In his latest effort to beef up his foreign policy credentials, Republican presidential candidate Ben Carson announced Monday he's traveling to Nigeria, Kenya and Zambia at the end of this month.
"I think a lot of our policy in the future is going to affect Africa," Carson said on the conservative Hugh Hewitt radio show.
He added that he chose those three countries in particular "because my ancestors are from the Kenya-Tanzania region, the Turkana tribe."
"To Nigeria, I want to get an idea from the people what the effects of Boko Haram are, what people are thinking, to see what the economic situation is there, and also there's a medical school there named after me which I want to visit," the retired neurosurgeon continued. "And Zambia, because the twins, the Banda twins are there. We separated them. They were joined at the top of the head facing in opposite directions almost 18 years ago, and this is the year they graduate from high school."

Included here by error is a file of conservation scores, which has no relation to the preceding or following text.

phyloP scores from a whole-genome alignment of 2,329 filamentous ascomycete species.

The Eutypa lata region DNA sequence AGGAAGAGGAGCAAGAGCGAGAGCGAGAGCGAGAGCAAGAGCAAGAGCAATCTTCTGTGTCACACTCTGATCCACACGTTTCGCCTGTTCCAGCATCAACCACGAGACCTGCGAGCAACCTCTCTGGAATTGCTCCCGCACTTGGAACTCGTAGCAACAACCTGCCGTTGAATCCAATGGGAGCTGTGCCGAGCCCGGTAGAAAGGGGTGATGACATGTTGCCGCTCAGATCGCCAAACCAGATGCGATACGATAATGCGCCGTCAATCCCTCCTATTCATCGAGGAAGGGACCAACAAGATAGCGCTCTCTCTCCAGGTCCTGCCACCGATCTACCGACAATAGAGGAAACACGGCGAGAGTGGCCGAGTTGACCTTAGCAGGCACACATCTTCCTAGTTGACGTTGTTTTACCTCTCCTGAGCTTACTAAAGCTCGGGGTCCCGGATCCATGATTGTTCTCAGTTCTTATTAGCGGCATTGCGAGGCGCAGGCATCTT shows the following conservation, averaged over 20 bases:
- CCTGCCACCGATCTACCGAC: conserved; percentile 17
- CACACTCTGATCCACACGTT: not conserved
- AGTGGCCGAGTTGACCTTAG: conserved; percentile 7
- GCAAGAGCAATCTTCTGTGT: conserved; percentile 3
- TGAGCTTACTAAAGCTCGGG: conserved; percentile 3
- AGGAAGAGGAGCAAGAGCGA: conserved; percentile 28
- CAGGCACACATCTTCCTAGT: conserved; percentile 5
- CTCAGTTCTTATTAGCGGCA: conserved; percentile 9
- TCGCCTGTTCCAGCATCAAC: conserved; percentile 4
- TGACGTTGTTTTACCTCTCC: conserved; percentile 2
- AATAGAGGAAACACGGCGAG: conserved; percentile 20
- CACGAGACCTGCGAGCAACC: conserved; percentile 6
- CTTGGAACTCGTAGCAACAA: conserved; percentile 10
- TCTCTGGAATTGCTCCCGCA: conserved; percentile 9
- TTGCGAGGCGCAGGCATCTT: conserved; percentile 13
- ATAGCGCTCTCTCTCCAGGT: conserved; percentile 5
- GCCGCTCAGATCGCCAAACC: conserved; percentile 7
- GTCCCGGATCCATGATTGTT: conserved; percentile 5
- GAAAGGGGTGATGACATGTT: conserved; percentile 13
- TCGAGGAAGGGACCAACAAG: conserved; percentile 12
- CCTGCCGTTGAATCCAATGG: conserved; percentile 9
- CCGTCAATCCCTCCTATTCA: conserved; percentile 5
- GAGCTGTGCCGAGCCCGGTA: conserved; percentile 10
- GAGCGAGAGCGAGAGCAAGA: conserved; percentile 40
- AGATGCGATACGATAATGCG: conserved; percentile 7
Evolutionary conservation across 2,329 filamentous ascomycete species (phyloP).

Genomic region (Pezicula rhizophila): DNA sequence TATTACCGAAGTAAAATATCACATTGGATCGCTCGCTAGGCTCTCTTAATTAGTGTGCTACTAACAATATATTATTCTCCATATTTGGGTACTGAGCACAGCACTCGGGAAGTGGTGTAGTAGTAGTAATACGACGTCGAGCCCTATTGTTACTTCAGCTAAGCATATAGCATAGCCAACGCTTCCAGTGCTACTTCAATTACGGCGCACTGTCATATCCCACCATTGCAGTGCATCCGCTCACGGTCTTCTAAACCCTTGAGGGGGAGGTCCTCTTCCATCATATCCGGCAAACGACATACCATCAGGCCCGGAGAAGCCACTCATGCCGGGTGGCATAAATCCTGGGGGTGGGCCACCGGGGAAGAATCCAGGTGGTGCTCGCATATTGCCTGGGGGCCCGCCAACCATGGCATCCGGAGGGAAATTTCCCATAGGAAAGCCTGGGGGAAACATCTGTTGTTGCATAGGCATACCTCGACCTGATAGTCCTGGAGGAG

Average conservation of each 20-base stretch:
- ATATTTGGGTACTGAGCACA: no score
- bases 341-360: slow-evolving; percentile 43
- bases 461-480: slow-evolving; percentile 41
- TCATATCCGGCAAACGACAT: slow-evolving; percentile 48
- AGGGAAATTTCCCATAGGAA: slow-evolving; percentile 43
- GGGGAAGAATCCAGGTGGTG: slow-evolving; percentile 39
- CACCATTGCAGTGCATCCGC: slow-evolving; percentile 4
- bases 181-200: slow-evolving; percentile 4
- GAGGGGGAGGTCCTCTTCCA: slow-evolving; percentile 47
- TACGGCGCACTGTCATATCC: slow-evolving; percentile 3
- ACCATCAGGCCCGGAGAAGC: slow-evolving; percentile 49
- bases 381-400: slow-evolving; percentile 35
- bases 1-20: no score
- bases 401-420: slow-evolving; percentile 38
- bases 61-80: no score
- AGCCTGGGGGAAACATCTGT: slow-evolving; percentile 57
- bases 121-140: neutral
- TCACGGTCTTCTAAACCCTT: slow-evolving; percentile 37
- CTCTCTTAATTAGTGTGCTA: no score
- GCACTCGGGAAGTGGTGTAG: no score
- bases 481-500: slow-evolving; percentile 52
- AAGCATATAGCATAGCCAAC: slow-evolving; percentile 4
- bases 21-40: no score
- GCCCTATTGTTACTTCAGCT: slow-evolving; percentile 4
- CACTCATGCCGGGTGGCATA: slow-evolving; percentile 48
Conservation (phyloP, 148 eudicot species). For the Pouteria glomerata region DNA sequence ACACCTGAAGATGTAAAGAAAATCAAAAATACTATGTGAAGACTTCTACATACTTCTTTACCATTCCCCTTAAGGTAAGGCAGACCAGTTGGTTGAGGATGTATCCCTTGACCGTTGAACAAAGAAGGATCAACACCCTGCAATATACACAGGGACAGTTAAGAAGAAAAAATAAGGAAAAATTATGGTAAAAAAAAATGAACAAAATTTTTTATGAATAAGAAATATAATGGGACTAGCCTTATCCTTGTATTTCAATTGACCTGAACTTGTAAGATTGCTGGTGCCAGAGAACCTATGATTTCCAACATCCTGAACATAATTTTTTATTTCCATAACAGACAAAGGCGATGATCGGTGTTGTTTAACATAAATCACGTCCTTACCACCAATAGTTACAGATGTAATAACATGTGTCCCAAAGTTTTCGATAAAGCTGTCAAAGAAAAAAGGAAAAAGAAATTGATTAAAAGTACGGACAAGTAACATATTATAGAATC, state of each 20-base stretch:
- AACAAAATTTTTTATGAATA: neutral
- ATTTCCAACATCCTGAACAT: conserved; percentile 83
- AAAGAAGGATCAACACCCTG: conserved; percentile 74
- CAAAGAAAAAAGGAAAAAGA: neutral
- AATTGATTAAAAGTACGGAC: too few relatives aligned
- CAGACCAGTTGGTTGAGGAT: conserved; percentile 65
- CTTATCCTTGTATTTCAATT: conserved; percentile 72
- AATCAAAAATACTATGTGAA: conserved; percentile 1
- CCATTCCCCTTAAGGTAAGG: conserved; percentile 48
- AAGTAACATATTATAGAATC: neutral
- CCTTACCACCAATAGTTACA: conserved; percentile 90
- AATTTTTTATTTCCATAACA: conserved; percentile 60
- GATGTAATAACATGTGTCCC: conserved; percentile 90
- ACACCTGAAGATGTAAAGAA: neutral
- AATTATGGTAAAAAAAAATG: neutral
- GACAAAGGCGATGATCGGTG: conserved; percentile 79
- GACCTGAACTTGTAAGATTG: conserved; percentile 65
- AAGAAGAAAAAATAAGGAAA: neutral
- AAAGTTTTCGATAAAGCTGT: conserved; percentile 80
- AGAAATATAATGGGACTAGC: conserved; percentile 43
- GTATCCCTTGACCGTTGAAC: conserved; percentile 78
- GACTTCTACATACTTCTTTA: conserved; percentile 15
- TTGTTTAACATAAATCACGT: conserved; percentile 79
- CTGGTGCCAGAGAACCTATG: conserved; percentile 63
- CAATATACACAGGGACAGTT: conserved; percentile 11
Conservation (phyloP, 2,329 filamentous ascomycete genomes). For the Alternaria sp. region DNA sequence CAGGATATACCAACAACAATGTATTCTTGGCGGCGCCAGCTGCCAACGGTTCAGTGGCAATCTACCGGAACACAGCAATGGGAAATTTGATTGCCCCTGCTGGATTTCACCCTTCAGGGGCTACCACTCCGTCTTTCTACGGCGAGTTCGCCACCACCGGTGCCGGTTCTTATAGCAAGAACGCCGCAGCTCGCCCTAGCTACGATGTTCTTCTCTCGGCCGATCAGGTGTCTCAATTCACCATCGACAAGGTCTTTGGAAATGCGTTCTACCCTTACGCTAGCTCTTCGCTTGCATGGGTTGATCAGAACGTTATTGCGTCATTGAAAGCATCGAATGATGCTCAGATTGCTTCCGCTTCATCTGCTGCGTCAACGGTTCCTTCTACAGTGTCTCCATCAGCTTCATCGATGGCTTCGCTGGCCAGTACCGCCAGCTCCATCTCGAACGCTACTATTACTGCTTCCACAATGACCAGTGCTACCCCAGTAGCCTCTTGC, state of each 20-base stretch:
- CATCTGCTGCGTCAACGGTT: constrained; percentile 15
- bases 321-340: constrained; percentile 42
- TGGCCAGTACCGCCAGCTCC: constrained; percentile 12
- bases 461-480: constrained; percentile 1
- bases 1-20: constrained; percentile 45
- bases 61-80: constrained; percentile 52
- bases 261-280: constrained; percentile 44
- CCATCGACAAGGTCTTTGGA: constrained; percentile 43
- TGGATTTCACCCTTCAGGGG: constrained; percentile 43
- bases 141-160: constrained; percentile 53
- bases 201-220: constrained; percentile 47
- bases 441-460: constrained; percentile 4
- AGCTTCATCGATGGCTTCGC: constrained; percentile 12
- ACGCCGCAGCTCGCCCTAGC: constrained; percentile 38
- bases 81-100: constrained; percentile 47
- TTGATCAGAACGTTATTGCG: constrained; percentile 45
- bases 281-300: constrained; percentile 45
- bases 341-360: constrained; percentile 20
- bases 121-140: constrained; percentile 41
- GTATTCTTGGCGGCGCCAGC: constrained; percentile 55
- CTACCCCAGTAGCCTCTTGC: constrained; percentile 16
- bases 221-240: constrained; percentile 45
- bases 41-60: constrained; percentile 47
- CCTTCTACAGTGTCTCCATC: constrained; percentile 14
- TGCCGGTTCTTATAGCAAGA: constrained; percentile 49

The announcement comes just over a week after Carson visited a Syrian refugee camp in Jordan.
In the past month, as concerns over the fight against ISIS and related matters have gained more attention, Carson has struggled to discuss foreign policy. His campaign has acknowledged that international affairs has been a weak spot for Carson, and they hope to rectify this with his trips abroad.
Carson will leave for Africa on December 27 and will be there for about a week. Witnessing foreign policy issues firsthand "makes a difference," Carson told Hewitt. "I think we need to make decisions based on real information as opposed to filtered information."